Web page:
THE DELHI High Court Tuesday directed the Central Board of Secondary Education (CBSE) to make sure that schools do not carry out “commercial activities” on campus. It also asked the board to ensure that a circular issued by it, dated April 19, 2017— directing affiliated school not to indulge in commercial activities like selling of books, uniforms, school bags and stationary — is strictly complied with.
A bench of Acting Chief Justice Gita Mittal and Justice Anu Malhotra then disposed of the PIL filed by a social worker, in March, seeking directions to restrain schools from using their premises for indulging in commercial activities. The PIL had claimed that while increasing the cost of the products, schools did not allow the parents to purchase the items from open market at competitive prices.
In its circular to all affiliated schools, the CBSE had said: “The Board, time and again, has issued advisories to all its affiliated schools not to indulge in commercial activities by way of selling of textbooks, notebooks, stationary items, uniforms… The Board has taken serious view of the above violations. Hence, once again your attention is drawn that educational institutions are not commercial establishments and their sole purpose is to provide quality education. Therefore, the schools are directed to desist from the unhealthy practice of coercing parents to buy textbooks, notebooks, stationary, uniforms, shoes, schoolbags, etc from within the premise or from selected vendors only.”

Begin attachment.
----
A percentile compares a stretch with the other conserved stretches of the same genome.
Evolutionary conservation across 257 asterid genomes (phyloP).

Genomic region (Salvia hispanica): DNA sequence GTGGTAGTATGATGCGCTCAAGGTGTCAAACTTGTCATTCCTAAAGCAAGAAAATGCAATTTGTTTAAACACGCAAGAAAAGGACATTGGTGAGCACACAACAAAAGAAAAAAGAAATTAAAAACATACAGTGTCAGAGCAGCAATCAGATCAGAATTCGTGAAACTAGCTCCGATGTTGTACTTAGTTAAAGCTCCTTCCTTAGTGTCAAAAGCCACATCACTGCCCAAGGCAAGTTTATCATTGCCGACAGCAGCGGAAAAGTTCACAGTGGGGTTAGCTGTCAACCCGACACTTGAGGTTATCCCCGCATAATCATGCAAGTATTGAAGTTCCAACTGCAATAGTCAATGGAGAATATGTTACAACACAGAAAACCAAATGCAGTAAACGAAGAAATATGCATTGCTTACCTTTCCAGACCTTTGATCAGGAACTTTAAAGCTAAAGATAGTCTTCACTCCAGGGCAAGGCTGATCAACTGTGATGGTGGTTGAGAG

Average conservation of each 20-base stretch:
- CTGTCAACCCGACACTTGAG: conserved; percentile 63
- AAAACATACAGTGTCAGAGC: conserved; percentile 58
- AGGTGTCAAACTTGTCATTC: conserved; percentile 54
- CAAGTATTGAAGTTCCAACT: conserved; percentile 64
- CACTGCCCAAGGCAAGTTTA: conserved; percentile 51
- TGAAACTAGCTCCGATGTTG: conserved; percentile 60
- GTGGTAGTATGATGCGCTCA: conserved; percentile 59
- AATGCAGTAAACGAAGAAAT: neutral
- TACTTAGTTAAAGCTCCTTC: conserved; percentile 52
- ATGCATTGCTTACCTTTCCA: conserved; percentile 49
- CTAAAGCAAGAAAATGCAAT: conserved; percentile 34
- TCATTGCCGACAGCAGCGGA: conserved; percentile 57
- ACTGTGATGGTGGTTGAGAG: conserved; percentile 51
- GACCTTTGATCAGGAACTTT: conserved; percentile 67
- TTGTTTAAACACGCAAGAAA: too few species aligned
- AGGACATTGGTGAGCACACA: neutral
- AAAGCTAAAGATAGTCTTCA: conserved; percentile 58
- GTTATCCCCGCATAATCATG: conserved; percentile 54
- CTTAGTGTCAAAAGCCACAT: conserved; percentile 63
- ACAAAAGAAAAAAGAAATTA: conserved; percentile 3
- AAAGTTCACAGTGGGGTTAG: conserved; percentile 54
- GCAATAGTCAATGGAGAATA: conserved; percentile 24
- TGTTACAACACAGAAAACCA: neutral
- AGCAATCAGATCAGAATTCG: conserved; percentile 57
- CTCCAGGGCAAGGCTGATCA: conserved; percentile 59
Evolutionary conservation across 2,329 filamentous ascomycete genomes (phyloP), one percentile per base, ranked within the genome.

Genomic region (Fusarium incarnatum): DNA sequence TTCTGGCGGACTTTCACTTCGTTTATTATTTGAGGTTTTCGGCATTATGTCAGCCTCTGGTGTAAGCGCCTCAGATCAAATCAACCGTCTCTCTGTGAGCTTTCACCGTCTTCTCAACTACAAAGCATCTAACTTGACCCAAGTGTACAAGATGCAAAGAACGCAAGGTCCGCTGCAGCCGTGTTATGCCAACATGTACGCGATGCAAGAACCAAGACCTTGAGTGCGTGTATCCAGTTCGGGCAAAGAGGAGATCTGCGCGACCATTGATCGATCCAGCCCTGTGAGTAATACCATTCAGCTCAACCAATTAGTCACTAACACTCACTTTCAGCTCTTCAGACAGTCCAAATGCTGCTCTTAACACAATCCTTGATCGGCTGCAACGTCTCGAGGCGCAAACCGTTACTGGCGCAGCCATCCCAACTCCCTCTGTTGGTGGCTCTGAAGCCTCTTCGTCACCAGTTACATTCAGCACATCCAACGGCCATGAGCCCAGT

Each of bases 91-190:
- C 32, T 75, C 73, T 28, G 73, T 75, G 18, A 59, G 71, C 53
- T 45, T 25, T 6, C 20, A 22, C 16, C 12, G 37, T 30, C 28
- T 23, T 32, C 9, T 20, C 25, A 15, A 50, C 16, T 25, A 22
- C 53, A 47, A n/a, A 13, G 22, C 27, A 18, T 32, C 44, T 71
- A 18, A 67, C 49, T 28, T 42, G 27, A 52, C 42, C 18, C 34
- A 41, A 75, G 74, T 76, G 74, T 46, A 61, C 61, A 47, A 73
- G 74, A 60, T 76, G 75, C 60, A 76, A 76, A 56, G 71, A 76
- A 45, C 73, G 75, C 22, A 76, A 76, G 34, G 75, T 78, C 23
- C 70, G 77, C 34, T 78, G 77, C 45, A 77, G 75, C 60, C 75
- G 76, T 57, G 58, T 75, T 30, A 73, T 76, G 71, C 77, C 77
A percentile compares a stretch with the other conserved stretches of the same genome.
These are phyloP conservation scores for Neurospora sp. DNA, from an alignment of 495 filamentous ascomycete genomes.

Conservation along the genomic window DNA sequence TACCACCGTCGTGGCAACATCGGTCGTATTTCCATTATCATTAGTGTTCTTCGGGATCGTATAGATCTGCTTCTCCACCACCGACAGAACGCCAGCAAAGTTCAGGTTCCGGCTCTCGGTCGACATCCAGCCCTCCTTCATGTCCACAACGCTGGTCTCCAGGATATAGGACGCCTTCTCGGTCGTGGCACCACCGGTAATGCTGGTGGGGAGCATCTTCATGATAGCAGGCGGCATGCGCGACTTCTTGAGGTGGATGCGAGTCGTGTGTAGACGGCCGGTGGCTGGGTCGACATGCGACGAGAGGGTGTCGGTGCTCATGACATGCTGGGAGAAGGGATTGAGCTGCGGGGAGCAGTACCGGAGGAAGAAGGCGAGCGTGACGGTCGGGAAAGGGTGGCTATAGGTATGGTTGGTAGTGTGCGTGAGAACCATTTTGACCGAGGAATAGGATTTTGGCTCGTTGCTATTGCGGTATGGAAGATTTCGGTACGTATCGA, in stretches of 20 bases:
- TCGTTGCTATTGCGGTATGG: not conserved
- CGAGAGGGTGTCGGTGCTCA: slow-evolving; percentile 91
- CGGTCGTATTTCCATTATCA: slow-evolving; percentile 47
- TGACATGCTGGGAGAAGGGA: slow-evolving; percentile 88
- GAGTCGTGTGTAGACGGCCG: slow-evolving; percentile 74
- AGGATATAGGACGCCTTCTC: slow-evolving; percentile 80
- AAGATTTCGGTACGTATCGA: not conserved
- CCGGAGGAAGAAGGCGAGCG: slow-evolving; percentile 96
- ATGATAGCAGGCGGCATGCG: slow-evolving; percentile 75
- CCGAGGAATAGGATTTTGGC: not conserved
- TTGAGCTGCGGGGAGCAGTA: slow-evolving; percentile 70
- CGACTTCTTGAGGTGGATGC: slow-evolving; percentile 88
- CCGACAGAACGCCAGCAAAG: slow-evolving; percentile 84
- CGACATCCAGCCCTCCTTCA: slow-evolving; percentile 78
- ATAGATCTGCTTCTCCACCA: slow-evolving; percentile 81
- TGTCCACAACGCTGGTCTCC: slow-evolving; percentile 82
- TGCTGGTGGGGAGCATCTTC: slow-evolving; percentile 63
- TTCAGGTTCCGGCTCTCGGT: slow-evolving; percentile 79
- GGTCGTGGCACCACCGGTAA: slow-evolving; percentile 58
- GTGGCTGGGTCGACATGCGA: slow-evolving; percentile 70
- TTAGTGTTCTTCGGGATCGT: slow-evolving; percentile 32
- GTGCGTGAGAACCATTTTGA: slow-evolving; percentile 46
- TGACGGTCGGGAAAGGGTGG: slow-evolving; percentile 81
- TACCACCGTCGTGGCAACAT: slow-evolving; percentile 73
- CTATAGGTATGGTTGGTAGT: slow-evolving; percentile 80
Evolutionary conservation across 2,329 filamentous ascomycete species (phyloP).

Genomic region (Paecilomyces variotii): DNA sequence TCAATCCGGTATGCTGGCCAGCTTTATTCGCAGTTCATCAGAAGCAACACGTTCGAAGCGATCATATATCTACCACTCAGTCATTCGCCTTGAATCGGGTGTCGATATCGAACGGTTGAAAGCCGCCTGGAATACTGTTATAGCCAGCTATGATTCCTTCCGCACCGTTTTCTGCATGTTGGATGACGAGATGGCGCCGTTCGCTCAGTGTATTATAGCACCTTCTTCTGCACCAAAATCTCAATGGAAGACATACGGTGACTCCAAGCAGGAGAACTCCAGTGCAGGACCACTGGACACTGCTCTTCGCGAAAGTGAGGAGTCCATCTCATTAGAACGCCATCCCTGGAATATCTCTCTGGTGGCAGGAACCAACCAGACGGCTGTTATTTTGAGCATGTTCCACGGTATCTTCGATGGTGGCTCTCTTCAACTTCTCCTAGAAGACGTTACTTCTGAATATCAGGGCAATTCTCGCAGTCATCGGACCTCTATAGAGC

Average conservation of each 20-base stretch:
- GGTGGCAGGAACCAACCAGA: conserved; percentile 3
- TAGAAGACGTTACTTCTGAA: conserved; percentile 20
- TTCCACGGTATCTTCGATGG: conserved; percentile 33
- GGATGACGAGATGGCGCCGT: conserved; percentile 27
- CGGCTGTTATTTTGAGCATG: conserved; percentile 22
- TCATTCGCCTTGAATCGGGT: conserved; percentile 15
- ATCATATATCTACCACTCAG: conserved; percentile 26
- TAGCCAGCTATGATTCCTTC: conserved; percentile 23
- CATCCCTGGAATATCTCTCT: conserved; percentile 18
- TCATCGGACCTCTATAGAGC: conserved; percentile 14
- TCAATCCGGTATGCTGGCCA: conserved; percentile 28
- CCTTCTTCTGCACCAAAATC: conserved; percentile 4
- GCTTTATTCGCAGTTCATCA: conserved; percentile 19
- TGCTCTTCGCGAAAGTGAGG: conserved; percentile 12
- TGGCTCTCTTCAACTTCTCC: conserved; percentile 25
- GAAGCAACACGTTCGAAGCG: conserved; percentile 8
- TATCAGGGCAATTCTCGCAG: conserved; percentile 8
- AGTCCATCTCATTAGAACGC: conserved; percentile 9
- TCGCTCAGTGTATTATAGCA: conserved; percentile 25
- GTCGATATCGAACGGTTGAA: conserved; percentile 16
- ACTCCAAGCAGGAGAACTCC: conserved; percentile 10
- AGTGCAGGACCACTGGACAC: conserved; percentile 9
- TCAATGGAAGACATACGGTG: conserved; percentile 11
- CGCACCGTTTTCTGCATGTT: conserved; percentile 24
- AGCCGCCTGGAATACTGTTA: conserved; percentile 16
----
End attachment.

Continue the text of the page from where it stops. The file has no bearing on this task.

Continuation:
Following the High Court order, school principals said the move will create more problems for parents rather than solving them. The principal of a prominent Delhi school said that private schools in Delhi do not have one set uniform and each school chooses its own. “If we can’t have a vendor in school and cannot ask parents to get uniforms from select vendors, then how can we ask students to wear a specific uniform? Who takes a call?” he said.
“If the court has decided, we will follow its orders. We had a bookshop and uniform store on the school premises for the convenience of parents. We are not getting any benefit from them, and we only kept NCERT books. The order and the CBSE circular makes things problematic for working parents. Students sometimes need supplies, such as notebooks, pencils and pens,” said Ameeta Wattal, principal, Springdales School, Pusa Road. Parents, however, claimed that many schools have been “duping” them.
“My child studies in a private school under the EWS category. While I don’t have to pay the fee and am supposed to get subsidy for books and uniform, the cost of these things are inflated in the school store. I cannot afford to buy a notebook that costs Rs 35 in the market for Rs 70 at the school,” said Reeta, the mother of a Class III student.
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